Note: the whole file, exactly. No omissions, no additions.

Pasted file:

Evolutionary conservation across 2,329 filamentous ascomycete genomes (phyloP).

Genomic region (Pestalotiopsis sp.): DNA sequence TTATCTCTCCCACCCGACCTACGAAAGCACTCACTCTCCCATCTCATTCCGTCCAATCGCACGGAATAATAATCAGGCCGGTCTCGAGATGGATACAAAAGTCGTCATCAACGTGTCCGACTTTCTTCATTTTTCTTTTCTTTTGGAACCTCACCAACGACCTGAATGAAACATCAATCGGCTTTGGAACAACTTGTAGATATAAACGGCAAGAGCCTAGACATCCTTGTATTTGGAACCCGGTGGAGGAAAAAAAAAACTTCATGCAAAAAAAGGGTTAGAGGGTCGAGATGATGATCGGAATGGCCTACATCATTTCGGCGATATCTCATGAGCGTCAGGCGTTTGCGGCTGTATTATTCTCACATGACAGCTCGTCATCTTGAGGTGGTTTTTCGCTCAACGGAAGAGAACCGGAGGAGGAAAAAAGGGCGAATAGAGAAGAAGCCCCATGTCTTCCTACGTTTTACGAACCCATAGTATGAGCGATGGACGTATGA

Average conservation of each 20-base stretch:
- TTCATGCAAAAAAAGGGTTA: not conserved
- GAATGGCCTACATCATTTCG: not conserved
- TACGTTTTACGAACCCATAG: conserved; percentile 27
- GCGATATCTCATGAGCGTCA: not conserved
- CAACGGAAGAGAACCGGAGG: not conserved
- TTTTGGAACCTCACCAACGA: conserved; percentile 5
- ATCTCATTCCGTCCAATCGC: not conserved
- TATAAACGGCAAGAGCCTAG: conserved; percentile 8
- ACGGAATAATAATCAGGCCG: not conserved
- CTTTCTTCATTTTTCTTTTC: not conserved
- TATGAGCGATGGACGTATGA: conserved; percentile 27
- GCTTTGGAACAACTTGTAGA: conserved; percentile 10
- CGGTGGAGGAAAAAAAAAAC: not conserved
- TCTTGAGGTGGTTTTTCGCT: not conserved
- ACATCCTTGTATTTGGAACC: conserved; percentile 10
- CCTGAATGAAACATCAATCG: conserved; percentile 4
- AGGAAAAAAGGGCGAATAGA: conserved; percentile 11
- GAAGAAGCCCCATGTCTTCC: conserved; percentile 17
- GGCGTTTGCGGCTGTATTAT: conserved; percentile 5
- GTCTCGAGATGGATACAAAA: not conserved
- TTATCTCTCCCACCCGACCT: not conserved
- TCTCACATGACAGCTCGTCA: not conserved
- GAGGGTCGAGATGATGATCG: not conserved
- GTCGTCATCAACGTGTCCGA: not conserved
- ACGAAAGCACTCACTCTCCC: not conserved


Evolutionary conservation across 2,329 filamentous ascomycete genomes (phyloP).

Genomic region (Pestalotiopsis sp.): DNA sequence TTATCTCTCCCACCCGACCTACGAAAGCACTCACTCTCCCATCTCATTCCGTCCAATCGCACGGAATAATAATCAGGCCGGTCTCGAGATGGATACAAAAGTCGTCATCAACGTGTCCGACTTTCTTCATTTTTCTTTTCTTTTGGAACCTCACCAACGACCTGAATGAAACATCAATCGGCTTTGGAACAACTTGTAGATATAAACGGCAAGAGCCTAGACATCCTTGTATTTGGAACCCGGTGGAGGAAAAAAAAAACTTCATGCAAAAAAAGGGTTAGAGGGTCGAGATGATGATCGGAATGGCCTACATCATTTCGGCGATATCTCATGAGCGTCAGGCGTTTGCGGCTGTATTATTCTCACATGACAGCTCGTCATCTTGAGGTGGTTTTTCGCTCAACGGAAGAGAACCGGAGGAGGAAAAAAGGGCGAATAGAGAAGAAGCCCCATGTCTTCCTACGTTTTACGAACCCATAGTATGAGCGATGGACGTATGA

Average conservation of each 20-base stretch:
- TTCATGCAAAAAAAGGGTTA: not conserved
- GAATGGCCTACATCATTTCG: not conserved
- TACGTTTTACGAACCCATAG: conserved; percentile 27
- GCGATATCTCATGAGCGTCA: not conserved
- CAACGGAAGAGAACCGGAGG: not conserved
- TTTTGGAACCTCACCAACGA: conserved; percentile 5
- ATCTCATTCCGTCCAATCGC: not conserved
- TATAAACGGCAAGAGCCTAG: conserved; percentile 8
- ACGGAATAATAATCAGGCCG: not conserved
- CTTTCTTCATTTTTCTTTTC: not conserved
- TATGAGCGATGGACGTATGA: conserved; percentile 27
- GCTTTGGAACAACTTGTAGA: conserved; percentile 10
- CGGTGGAGGAAAAAAAAAAC: not conserved
- TCTTGAGGTGGTTTTTCGCT: not conserved
- ACATCCTTGTATTTGGAACC: conserved; percentile 10
- CCTGAATGAAACATCAATCG: conserved; percentile 4
- AGGAAAAAAGGGCGAATAGA: conserved; percentile 11
- GAAGAAGCCCCATGTCTTCC: conserved; percentile 17
- GGCGTTTGCGGCTGTATTAT: conserved; percentile 5
- GTCTCGAGATGGATACAAAA: not conserved
- TTATCTCTCCCACCCGACCT: not conserved
- TCTCACATGACAGCTCGTCA: not conserved
- GAGGGTCGAGATGATGATCG: not conserved
- GTCGTCATCAACGTGTCCGA: not conserved
- ACGAAAGCACTCACTCTCCC: not conserved